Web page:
Monday, October 22, 2018
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Looking Back

Aguinaldo’s controversial interview

A large and important painting by National Artist Jose Joya sold at auction last Saturday for a record-breaking P100 million, or about $2 million, thus stealing the limelight from the sale of three original letters by Andres Bonifacio that sold for P8.3 million together with a very, very expensive envelope that contained one of the Bonifacio letters to Emilio Jacinto, that sold for P2.8 million. If it were not for Robin Padilla who bid for one of the letters and went home disappointed and empty-handed, media attention would have only covered the Joya and other multimillion-peso works of art sold.

We do not know who bought the Bonifacio documents or if all four pieces went to just one or different bidders. Those who insist that these should have been acquired by our cultural agencies should know that they cannot spend what is not in their annual budget appropriated by Congress. Besides, the Commission on Audit will disallow acquisition at auction. Scholars have access to these papers since they have been made widely available online by the auction house. These documents are just a handful known to historians, there are a lot more waiting to be mined both in the National Library of the Philippines—that has, among many others, the thousands of documents known as the “Philippine Revolutionary Records”—and the “Sediciones y Rebeliones” bundles and other materials in the National Archives. More lie in wait in archives and libraries in Europe and the United States so instead of ranting over spilled milk, that effort is better directed at renewed archival research. Even 19th-century Spanish and US newspapers, some available online, contribute toward a clearer picture of the tragic events that gave birth to the nation.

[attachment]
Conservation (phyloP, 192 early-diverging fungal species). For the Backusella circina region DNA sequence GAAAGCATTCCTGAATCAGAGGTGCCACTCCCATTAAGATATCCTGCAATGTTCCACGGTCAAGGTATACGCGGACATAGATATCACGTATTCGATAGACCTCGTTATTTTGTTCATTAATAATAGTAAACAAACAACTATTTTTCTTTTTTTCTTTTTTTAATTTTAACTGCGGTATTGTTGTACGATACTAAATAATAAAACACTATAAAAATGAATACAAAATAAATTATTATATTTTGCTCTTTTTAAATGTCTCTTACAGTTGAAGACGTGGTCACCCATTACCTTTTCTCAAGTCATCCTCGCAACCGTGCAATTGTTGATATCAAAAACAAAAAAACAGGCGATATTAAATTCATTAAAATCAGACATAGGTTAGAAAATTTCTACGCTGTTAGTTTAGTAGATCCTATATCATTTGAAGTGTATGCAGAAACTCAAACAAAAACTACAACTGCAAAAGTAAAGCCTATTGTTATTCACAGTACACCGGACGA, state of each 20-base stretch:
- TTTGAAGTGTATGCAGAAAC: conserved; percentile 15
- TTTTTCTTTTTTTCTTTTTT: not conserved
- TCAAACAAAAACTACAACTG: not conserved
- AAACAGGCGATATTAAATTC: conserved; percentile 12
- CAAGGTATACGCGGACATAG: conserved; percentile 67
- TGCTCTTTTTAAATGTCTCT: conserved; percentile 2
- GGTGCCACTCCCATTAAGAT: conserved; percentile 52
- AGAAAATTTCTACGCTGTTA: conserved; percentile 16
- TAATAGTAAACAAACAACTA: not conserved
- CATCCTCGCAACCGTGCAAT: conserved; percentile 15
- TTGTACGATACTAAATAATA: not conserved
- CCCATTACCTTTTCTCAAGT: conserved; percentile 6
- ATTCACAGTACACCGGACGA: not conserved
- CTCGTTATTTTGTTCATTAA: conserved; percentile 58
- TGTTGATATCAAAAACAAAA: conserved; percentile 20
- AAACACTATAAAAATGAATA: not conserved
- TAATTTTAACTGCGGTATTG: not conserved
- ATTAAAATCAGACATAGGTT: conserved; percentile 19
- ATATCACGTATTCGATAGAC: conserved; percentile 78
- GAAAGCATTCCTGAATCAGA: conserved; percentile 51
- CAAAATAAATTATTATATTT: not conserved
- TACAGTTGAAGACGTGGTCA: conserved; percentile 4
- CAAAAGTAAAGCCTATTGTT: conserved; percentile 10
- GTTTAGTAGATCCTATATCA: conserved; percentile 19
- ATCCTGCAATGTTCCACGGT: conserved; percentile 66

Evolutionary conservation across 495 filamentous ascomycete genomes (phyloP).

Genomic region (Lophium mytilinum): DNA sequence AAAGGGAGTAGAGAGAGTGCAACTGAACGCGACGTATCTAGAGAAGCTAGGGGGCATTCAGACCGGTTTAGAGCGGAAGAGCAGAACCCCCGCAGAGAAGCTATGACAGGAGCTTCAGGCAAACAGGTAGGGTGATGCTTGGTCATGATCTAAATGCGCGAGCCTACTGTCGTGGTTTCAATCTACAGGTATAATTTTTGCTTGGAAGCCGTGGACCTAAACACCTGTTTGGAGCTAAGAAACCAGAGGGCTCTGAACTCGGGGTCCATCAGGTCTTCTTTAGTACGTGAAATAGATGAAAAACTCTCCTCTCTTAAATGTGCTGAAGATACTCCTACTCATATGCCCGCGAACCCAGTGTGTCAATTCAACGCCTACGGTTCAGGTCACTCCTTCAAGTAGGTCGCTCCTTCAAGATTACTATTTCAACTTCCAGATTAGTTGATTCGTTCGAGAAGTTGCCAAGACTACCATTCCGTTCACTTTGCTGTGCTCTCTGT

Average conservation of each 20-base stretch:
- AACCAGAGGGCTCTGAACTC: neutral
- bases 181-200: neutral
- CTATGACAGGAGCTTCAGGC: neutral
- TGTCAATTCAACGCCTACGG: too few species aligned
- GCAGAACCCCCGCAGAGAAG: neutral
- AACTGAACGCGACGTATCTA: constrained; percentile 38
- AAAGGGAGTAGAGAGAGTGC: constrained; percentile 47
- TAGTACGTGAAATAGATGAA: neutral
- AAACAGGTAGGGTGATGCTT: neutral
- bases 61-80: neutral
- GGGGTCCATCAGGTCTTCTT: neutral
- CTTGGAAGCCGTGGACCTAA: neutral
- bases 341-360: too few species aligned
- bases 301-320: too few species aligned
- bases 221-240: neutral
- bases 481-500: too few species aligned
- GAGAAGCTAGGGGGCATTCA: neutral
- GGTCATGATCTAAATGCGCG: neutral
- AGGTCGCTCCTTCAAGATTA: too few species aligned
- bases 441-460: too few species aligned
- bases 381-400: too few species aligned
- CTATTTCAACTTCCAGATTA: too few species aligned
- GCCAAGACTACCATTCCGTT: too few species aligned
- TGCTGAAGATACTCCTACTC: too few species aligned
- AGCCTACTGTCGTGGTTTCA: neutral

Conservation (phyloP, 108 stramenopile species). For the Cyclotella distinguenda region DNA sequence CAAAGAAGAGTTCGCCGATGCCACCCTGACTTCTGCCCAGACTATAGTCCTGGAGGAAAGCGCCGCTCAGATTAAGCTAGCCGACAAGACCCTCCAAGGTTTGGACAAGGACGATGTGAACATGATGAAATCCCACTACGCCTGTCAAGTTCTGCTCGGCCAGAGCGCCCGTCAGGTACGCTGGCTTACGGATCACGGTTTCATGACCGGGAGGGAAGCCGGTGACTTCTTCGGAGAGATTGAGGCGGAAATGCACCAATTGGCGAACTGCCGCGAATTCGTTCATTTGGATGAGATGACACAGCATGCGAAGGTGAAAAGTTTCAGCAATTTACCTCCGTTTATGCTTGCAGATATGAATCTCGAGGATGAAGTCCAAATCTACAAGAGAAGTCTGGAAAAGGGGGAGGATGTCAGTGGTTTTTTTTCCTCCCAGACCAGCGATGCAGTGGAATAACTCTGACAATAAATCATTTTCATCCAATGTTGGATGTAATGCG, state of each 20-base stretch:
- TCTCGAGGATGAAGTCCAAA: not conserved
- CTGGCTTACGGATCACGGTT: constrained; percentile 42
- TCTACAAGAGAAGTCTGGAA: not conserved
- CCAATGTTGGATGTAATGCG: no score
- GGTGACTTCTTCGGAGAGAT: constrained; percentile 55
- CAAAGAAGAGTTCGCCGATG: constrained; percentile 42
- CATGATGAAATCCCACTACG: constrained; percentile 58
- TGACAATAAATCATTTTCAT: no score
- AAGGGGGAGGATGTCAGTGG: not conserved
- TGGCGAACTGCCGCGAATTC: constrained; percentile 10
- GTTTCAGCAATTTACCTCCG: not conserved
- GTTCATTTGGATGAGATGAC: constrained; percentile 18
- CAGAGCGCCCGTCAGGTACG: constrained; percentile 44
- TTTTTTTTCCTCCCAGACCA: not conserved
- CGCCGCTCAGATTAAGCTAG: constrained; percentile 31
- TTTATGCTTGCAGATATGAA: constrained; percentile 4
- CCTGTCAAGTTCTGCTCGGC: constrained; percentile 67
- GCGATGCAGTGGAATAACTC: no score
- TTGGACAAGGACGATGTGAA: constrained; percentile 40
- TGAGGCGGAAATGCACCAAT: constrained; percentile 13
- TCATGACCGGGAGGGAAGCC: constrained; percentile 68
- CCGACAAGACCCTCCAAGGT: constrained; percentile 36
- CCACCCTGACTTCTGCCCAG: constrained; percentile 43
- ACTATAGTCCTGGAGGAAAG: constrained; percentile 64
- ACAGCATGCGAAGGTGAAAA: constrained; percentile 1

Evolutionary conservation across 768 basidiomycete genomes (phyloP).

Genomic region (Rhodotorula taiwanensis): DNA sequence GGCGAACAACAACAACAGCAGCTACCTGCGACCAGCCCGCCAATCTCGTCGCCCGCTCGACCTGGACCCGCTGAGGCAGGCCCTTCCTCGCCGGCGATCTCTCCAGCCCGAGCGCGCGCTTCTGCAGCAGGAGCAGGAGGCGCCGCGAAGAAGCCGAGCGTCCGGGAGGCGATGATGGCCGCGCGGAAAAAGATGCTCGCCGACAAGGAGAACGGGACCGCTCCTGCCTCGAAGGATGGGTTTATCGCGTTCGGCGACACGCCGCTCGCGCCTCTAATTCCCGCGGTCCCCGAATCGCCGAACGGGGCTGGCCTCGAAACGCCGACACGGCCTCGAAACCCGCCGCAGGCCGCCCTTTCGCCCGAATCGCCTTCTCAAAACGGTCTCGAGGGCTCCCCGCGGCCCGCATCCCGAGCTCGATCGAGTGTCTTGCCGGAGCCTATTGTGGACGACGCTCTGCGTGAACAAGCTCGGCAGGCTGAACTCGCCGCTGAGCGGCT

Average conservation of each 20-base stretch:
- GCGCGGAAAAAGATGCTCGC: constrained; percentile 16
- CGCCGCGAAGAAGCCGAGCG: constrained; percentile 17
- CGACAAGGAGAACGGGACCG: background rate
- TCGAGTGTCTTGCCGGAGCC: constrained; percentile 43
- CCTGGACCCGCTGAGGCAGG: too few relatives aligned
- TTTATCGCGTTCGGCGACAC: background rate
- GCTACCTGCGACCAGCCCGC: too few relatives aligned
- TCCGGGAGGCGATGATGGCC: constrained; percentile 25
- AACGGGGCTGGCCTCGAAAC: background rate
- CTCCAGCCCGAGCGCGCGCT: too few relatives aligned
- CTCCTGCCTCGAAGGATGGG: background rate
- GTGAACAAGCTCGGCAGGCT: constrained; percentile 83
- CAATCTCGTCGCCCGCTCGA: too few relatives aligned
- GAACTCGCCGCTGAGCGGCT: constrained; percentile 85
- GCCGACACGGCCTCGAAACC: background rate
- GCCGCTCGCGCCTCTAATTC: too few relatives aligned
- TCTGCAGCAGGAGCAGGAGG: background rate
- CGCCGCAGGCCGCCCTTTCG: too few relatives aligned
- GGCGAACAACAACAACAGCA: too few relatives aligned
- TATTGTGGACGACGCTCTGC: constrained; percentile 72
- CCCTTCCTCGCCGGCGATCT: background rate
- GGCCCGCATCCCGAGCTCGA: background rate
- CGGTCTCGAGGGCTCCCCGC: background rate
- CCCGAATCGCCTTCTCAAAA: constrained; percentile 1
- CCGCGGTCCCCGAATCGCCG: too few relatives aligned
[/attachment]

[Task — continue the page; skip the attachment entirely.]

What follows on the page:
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Jose Barroso, correspondent of El Imparcial, interviewed Emilio Aguinaldo in Calumpit on Dec. 26, 1897, and he opened with these fawning lines:

“I have heard that you represent El Imparcial of Madrid. I am glad to know it. I ask you to tell: our beloved Queen, His Majesty King Alfonso XIII, the government of Señor Sagasta, Spain, and the entire world of our loyalty to Spain, our unconditional adherence to the royal family, the government and laws of our fatherland.

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“The patriotism I speak of today will be unchangeable. We took the field not because we wished for separation from the mother country, which gave us her laws, her religion, her customs, her language, and her way of thinking, but because we are tired of bearing the material and moral burden of that arch, the keystone of which in our country [are] the friars.

“It is quite true that the Katipunan instilled in us another desire — that of independence — but that desire was unattainable, and moreover it was in opposition to our sentiments. It served as the banner of Andres Bonifacio, a cruel man whom I ordered shot and with his death the Katipunan disappeared.”

Our jaws dropped at these opening lines. Was Aguinaldo misquoted? Was something lost in transmission or translation because Barroso stated that: “Aguinaldo did not express himself in correct Spanish, but sufficiently clearly to be perfectly understood.”

Aguinaldo remarked that: “The combats in Cavite were directed by myself and by several of those who are here, and that of San Francisco de Malabon [now General Trias] was directed by me and not by Andres Bonifacio, as is said. He had little power with our people since no one cared for him.”

Perhaps no one in Cavite cared for Bonifacio, who should not have allowed a snap election in Tejeros without the participation of representatives from areas outside Cavite. Anyone who says Aguinaldo cheated in Tejeros should look again —Aguinaldo was not in the room when he was elected, and looking beyond the names of those elected and focusing on their affiliation, Aguinaldo was the only Magdalo elected that afternoon. All of the officials in the revolutionary government that replaced the Katipunan were Magdiwang, his faction and that of his wife’s relatives. Bonifacio was betrayed by the Magdiwang to whom he had misplaced his trust. This is a warning to all Filipino presidents, your allies will drop affiliations and swarm to the winner like bees to honey.

Comments are welcome at aocampo@ateneo

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TAGS: Ambeth R. Ocampo, andres bonifacio, Bonifacio letters, Emilio Aguinaldo, Jose Joya, Looking Back
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